To settle a quibble, Obama’s stimulus should be better remembered because what was one of the largest post-war stimulus programs set up a record US expansion. More urgently, the pandemic is far from over. Mutations that nullify the vaccine would upend the economy. Yet Biden’s stimulus might make it much harder to conjure up more huge sums without political and financial ructions. As to the threat from higher prices, hasn’t the neoliberal age of ‘independent’ central banking killed inflation? The Fed can always do a U-turn and crush inflationary pressures.

That, however, would thump the economy and upset capital markets. The most likely outcome is less threatening. In an era of low inflationary expectations and relatively weak labour bargaining power, there appears to be enough of an output gap to make it highly likely that the expected acceleration in inflation proves fleeting and Biden’s bold approach will reinforce just how cautious Obama was 12 years ago.

Urgent then. Now?

In 1987, former president Richard Nixon visited vice-president George H Bush, who would contest the 1988 presidential election. “You know you were right about ‘voodoo economics’?” Nixon said to Bush, who during the Republican primary in 1984 had so dismissed the “economic madness” of the supply-side policies espoused by soon-to-be two-term president Ronald Reagan. This theory says that lower taxes spur growth so much it repairs budgets. As Reagan’s tax cuts only extended the consecutive deficits the US had recorded since the 1960s, Nixon warned Bush: “You’ve got to handle the deficit. You know there is going to have to be a tax increase.”

Bush’s core political problem as president from 1989 was that when accepting the Republican nomination he had pledged: “Read my lips. No new taxes.” So what budget disaster prompted Bush in 1990 to break such a key promise that – in his later assessment – politically “it did destroy me”? Bush confronted a federal deficit at 3.7% of GDP and federal debt at 41% of output.

The federal shortfall this year is more than four times that gap. The Congressional Budget Office before the latest stimulus forecast Washington’s debt by 2051 to reach five times (202% of GDP) the level Bush confronted 41 years ago. Biden is realistic enough to know that he must enact the biggest tax increases in decades because large public debt burdens are laced with trouble.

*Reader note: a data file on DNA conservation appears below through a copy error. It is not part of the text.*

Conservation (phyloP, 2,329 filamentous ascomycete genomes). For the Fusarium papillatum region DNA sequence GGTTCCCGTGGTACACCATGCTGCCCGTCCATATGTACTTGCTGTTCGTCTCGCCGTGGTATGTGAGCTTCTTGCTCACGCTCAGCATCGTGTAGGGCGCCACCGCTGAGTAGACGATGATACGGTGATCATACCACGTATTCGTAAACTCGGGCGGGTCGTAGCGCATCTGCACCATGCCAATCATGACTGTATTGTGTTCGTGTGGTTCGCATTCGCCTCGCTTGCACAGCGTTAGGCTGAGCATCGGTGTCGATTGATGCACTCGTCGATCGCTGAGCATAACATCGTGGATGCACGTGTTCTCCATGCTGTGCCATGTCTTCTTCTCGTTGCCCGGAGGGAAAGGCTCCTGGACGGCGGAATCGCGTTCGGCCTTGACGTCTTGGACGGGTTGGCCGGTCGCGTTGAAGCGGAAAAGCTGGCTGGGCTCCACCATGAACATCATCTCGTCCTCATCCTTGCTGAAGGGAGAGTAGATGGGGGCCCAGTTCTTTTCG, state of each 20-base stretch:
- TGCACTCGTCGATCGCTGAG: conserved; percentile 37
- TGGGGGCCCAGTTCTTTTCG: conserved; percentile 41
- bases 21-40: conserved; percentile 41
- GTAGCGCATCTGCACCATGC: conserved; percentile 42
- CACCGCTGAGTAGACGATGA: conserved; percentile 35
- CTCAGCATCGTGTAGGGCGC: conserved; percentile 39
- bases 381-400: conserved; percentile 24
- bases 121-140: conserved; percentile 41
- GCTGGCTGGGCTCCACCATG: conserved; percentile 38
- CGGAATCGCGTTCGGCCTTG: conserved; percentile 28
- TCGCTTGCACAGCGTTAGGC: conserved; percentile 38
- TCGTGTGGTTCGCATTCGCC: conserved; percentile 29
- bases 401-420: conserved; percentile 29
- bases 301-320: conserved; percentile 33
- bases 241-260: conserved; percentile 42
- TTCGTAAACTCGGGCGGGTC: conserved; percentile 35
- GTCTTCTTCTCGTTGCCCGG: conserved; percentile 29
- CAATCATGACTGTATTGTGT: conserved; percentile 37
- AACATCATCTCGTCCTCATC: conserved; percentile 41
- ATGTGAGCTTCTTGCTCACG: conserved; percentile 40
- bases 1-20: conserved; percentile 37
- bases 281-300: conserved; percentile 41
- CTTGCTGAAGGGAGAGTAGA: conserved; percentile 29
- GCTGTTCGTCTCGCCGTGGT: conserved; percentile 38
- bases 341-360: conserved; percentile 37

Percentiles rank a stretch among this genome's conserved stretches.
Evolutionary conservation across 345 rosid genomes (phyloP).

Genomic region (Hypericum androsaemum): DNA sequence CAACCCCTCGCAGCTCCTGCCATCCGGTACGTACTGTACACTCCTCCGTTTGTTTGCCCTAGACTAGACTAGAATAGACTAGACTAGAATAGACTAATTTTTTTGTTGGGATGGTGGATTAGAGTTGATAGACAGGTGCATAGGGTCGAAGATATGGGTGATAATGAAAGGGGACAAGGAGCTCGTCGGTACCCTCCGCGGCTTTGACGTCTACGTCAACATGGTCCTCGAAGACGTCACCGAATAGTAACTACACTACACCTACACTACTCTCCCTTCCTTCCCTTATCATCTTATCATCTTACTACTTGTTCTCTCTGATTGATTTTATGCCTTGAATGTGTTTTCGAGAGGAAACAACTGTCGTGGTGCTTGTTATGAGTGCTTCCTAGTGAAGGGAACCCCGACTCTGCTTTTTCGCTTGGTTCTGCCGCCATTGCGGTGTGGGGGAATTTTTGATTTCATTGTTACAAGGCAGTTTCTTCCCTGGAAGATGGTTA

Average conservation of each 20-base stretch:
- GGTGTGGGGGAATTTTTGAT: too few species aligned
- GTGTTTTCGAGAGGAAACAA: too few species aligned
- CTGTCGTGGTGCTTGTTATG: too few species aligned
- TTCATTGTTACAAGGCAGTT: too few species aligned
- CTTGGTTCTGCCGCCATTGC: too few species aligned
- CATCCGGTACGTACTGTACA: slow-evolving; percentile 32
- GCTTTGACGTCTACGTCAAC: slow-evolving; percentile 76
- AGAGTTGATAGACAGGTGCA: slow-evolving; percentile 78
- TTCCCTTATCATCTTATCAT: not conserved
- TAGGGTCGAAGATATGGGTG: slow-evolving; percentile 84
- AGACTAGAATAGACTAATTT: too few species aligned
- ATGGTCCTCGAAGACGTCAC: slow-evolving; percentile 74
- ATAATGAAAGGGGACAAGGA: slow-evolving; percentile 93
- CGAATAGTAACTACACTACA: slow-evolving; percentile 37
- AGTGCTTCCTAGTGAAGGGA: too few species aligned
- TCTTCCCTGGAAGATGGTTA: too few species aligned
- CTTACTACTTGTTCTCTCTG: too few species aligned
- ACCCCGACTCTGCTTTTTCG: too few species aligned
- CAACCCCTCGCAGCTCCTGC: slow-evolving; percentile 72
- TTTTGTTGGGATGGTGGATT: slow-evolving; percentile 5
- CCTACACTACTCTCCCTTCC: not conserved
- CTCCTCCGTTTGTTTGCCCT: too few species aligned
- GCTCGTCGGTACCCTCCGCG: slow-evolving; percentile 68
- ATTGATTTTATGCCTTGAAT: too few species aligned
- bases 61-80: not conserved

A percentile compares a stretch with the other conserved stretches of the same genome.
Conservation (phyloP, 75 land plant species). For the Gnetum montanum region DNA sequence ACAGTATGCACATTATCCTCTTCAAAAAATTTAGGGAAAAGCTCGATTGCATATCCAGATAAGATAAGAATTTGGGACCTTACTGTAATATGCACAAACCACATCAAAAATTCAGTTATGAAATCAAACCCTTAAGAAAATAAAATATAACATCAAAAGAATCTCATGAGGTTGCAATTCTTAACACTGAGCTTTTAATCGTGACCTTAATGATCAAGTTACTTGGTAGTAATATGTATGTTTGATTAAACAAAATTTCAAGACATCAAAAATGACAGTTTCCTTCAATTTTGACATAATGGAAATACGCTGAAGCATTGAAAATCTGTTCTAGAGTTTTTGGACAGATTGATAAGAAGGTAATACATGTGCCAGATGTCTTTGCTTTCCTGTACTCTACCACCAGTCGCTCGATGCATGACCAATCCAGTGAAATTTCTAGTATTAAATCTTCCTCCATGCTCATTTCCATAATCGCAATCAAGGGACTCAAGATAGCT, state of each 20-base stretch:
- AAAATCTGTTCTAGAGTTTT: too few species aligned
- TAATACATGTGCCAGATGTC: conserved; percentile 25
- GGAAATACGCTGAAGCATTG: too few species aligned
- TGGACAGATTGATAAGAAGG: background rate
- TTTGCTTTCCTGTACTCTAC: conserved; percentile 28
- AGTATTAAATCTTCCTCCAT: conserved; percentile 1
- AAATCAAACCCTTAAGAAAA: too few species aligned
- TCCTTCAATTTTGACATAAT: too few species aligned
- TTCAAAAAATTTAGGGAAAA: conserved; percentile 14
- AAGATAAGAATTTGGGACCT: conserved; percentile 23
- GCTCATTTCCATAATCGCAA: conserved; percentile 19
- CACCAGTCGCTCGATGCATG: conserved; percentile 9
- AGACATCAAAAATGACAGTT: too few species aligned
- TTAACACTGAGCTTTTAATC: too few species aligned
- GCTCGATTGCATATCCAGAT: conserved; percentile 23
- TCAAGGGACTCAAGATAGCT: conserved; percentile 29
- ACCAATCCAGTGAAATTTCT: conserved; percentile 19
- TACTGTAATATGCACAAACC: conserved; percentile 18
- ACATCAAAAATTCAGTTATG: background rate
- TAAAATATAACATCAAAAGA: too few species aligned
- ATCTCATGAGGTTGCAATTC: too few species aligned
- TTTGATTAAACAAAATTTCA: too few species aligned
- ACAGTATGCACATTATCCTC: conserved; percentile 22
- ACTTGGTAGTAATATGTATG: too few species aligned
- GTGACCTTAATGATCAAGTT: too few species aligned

These pitfalls include the risk that at some point the US government might lose some of its creditworthiness, which means higher borrowing rates – Standard & Poor’s refuses to reinstate its highest AAA rating the US lost during the debt-ceiling standoff in 2011. A second problem is that high public borrowing can ‘crowd out’ private investment, thus reduce productivity, while higher debt-servicing payments can smother essential spending.

A third is that excess debt can undermine the willingness of foreigners to hold a currency. On top of uninterrupted US current-account deficits since 1981 (apart from a surplus of 0.05% of GDP in 1991) and the country’s net international position plunging to minus US$14 trillion, Washington’s deteriorating finances could tarnish the US dollar’s lustre as the world’s foremost reserve currency, a status that makes it cheaper for Washington to sell debt. A fourth problem is that high debt loads make it harder to resort to conventional fiscal stimulus when it’s needed to avert a recession or combat emergencies. A fifth hazard is that high public debt heralds future tax increases that will crimp economic growth via reduced consumer spending or less business investment.

The 2017 tax cuts of President Donald Trump slashed the US corporate tax rate from 35% to 21%, the lowest since the 1930s and less than half its peak of 52.8% in the 1960s. Trump trimmed personal income tax rates but mostly only until 2025. The top rate was pruned from 39.6% to 37%, well below its record high of 94% in 1944 and below its level above 70% where it sat from the 1950s to the 1970s.

Biden’s infrastructure plan is to be partly paid for by increasing the corporate tax rate to 28%, forcing multinationals to pay more on foreign earnings and targeting the wealthy. Amid all the talk that the rich will pay higher personal, wealth and inheritance taxes, Biden has constantly said he would spare those earning less than US$400,000 a year; such people won’t pay “one single penny in additional federal taxes”. Biden will have to squeeze business and the wealthy if he doesn’t want to break election promises on tax as did Bush senior.

Too few for too few